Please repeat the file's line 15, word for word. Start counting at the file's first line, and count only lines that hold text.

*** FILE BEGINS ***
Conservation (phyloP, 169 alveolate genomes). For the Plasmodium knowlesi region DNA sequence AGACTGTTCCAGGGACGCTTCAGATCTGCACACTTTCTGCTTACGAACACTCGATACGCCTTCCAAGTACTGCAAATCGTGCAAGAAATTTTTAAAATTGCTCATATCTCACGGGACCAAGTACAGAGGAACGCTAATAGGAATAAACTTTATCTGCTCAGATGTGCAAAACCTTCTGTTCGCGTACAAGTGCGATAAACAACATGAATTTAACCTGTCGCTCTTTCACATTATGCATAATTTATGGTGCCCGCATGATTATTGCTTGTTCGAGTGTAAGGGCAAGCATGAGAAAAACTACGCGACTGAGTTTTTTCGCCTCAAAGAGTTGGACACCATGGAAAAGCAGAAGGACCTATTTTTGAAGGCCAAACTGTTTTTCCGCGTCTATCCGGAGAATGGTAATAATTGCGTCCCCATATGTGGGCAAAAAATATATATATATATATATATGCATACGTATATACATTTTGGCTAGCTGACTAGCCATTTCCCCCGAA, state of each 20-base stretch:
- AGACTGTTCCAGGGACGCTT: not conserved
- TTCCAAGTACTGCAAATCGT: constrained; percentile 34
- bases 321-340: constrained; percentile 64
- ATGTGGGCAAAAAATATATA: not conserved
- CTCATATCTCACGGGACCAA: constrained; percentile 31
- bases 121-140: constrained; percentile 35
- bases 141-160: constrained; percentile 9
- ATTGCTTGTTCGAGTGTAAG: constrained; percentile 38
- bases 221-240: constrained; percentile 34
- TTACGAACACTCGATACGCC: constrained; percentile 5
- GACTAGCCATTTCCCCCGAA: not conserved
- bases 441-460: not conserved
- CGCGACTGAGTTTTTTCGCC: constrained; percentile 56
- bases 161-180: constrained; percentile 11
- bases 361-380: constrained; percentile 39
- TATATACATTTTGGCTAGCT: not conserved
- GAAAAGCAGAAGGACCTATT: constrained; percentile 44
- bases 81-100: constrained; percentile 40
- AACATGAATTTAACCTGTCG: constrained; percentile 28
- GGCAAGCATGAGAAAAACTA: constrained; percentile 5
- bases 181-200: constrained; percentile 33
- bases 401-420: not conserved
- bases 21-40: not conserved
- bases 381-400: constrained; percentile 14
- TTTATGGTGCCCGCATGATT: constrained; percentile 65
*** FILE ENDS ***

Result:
- bases 161-180: constrained; percentile 11